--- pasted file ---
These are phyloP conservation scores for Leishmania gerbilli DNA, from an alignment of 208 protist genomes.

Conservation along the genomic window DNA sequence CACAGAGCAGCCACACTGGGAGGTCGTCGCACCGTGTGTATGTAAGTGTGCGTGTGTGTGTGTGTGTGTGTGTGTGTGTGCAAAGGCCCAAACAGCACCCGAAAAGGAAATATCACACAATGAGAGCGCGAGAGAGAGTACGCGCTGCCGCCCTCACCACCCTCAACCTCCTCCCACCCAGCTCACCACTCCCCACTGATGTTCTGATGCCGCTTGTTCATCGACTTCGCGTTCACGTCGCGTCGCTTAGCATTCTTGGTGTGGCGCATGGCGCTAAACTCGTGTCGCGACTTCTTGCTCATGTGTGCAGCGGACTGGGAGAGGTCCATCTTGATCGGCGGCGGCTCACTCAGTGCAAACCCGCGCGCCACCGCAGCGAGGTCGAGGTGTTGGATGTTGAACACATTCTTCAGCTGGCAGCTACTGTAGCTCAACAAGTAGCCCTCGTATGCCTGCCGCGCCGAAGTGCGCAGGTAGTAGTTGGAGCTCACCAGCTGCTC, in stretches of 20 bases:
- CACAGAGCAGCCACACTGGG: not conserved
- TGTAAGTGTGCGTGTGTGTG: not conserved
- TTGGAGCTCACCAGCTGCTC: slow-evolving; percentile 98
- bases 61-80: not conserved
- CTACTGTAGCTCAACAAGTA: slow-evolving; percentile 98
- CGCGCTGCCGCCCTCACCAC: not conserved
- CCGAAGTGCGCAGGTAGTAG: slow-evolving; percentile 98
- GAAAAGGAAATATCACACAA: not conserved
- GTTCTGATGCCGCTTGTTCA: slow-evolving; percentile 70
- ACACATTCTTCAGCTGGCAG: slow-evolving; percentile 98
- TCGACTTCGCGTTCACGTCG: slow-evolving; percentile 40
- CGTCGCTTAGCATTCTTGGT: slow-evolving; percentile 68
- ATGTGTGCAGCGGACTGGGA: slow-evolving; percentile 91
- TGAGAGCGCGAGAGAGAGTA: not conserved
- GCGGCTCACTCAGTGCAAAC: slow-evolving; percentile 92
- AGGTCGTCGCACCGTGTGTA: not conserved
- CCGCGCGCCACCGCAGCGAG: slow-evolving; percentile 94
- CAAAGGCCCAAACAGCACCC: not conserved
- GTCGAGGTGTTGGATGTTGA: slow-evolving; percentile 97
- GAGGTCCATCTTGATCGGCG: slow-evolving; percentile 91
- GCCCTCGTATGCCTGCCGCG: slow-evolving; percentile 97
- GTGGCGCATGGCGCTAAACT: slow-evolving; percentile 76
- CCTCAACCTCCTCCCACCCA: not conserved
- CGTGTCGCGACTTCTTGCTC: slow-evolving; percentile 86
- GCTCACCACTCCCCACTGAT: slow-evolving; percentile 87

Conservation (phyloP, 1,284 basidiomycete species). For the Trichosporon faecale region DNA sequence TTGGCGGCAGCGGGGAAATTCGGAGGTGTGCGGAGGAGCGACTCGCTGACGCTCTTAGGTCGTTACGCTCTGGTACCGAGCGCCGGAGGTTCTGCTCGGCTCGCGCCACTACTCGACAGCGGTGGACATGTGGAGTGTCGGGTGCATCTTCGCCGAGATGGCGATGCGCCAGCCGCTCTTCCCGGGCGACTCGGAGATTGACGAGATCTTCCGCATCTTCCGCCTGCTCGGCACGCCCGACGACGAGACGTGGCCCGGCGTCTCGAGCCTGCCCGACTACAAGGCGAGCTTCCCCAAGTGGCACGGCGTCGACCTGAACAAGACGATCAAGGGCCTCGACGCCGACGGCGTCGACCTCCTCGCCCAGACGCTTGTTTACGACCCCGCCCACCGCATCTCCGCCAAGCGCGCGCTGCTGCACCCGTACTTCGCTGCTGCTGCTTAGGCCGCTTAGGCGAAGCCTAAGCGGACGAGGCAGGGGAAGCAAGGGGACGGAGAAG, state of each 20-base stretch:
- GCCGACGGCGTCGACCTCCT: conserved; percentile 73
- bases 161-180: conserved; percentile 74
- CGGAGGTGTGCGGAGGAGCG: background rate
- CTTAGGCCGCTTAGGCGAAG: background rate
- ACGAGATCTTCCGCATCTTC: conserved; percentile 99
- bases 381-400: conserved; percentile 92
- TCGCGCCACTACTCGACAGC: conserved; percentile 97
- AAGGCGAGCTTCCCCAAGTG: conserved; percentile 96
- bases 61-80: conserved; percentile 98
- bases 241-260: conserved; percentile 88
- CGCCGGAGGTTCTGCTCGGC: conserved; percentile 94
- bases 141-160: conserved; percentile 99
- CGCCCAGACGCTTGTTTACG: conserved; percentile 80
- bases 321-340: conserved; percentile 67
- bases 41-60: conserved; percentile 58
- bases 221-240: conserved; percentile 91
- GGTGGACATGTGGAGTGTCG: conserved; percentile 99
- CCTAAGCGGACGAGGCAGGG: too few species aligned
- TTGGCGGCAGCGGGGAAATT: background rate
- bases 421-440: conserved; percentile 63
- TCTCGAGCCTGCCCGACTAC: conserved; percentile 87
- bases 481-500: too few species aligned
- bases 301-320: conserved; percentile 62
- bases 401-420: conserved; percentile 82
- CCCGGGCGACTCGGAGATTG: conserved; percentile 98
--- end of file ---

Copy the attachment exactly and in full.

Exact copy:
These are phyloP conservation scores for Leishmania gerbilli DNA, from an alignment of 208 protist genomes.

Conservation along the genomic window DNA sequence CACAGAGCAGCCACACTGGGAGGTCGTCGCACCGTGTGTATGTAAGTGTGCGTGTGTGTGTGTGTGTGTGTGTGTGTGTGCAAAGGCCCAAACAGCACCCGAAAAGGAAATATCACACAATGAGAGCGCGAGAGAGAGTACGCGCTGCCGCCCTCACCACCCTCAACCTCCTCCCACCCAGCTCACCACTCCCCACTGATGTTCTGATGCCGCTTGTTCATCGACTTCGCGTTCACGTCGCGTCGCTTAGCATTCTTGGTGTGGCGCATGGCGCTAAACTCGTGTCGCGACTTCTTGCTCATGTGTGCAGCGGACTGGGAGAGGTCCATCTTGATCGGCGGCGGCTCACTCAGTGCAAACCCGCGCGCCACCGCAGCGAGGTCGAGGTGTTGGATGTTGAACACATTCTTCAGCTGGCAGCTACTGTAGCTCAACAAGTAGCCCTCGTATGCCTGCCGCGCCGAAGTGCGCAGGTAGTAGTTGGAGCTCACCAGCTGCTC, in stretches of 20 bases:
- CACAGAGCAGCCACACTGGG: not conserved
- TGTAAGTGTGCGTGTGTGTG: not conserved
- TTGGAGCTCACCAGCTGCTC: slow-evolving; percentile 98
- bases 61-80: not conserved
- CTACTGTAGCTCAACAAGTA: slow-evolving; percentile 98
- CGCGCTGCCGCCCTCACCAC: not conserved
- CCGAAGTGCGCAGGTAGTAG: slow-evolving; percentile 98
- GAAAAGGAAATATCACACAA: not conserved
- GTTCTGATGCCGCTTGTTCA: slow-evolving; percentile 70
- ACACATTCTTCAGCTGGCAG: slow-evolving; percentile 98
- TCGACTTCGCGTTCACGTCG: slow-evolving; percentile 40
- CGTCGCTTAGCATTCTTGGT: slow-evolving; percentile 68
- ATGTGTGCAGCGGACTGGGA: slow-evolving; percentile 91
- TGAGAGCGCGAGAGAGAGTA: not conserved
- GCGGCTCACTCAGTGCAAAC: slow-evolving; percentile 92
- AGGTCGTCGCACCGTGTGTA: not conserved
- CCGCGCGCCACCGCAGCGAG: slow-evolving; percentile 94
- CAAAGGCCCAAACAGCACCC: not conserved
- GTCGAGGTGTTGGATGTTGA: slow-evolving; percentile 97
- GAGGTCCATCTTGATCGGCG: slow-evolving; percentile 91
- GCCCTCGTATGCCTGCCGCG: slow-evolving; percentile 97
- GTGGCGCATGGCGCTAAACT: slow-evolving; percentile 76
- CCTCAACCTCCTCCCACCCA: not conserved
- CGTGTCGCGACTTCTTGCTC: slow-evolving; percentile 86
- GCTCACCACTCCCCACTGAT: slow-evolving; percentile 87

Conservation (phyloP, 1,284 basidiomycete species). For the Trichosporon faecale region DNA sequence TTGGCGGCAGCGGGGAAATTCGGAGGTGTGCGGAGGAGCGACTCGCTGACGCTCTTAGGTCGTTACGCTCTGGTACCGAGCGCCGGAGGTTCTGCTCGGCTCGCGCCACTACTCGACAGCGGTGGACATGTGGAGTGTCGGGTGCATCTTCGCCGAGATGGCGATGCGCCAGCCGCTCTTCCCGGGCGACTCGGAGATTGACGAGATCTTCCGCATCTTCCGCCTGCTCGGCACGCCCGACGACGAGACGTGGCCCGGCGTCTCGAGCCTGCCCGACTACAAGGCGAGCTTCCCCAAGTGGCACGGCGTCGACCTGAACAAGACGATCAAGGGCCTCGACGCCGACGGCGTCGACCTCCTCGCCCAGACGCTTGTTTACGACCCCGCCCACCGCATCTCCGCCAAGCGCGCGCTGCTGCACCCGTACTTCGCTGCTGCTGCTTAGGCCGCTTAGGCGAAGCCTAAGCGGACGAGGCAGGGGAAGCAAGGGGACGGAGAAG, state of each 20-base stretch:
- GCCGACGGCGTCGACCTCCT: conserved; percentile 73
- bases 161-180: conserved; percentile 74
- CGGAGGTGTGCGGAGGAGCG: background rate
- CTTAGGCCGCTTAGGCGAAG: background rate
- ACGAGATCTTCCGCATCTTC: conserved; percentile 99
- bases 381-400: conserved; percentile 92
- TCGCGCCACTACTCGACAGC: conserved; percentile 97
- AAGGCGAGCTTCCCCAAGTG: conserved; percentile 96
- bases 61-80: conserved; percentile 98
- bases 241-260: conserved; percentile 88
- CGCCGGAGGTTCTGCTCGGC: conserved; percentile 94
- bases 141-160: conserved; percentile 99
- CGCCCAGACGCTTGTTTACG: conserved; percentile 80
- bases 321-340: conserved; percentile 67
- bases 41-60: conserved; percentile 58
- bases 221-240: conserved; percentile 91
- GGTGGACATGTGGAGTGTCG: conserved; percentile 99
- CCTAAGCGGACGAGGCAGGG: too few species aligned
- TTGGCGGCAGCGGGGAAATT: background rate
- bases 421-440: conserved; percentile 63
- TCTCGAGCCTGCCCGACTAC: conserved; percentile 87
- bases 481-500: too few species aligned
- bases 301-320: conserved; percentile 62
- bases 401-420: conserved; percentile 82
- CCCGGGCGACTCGGAGATTG: conserved; percentile 98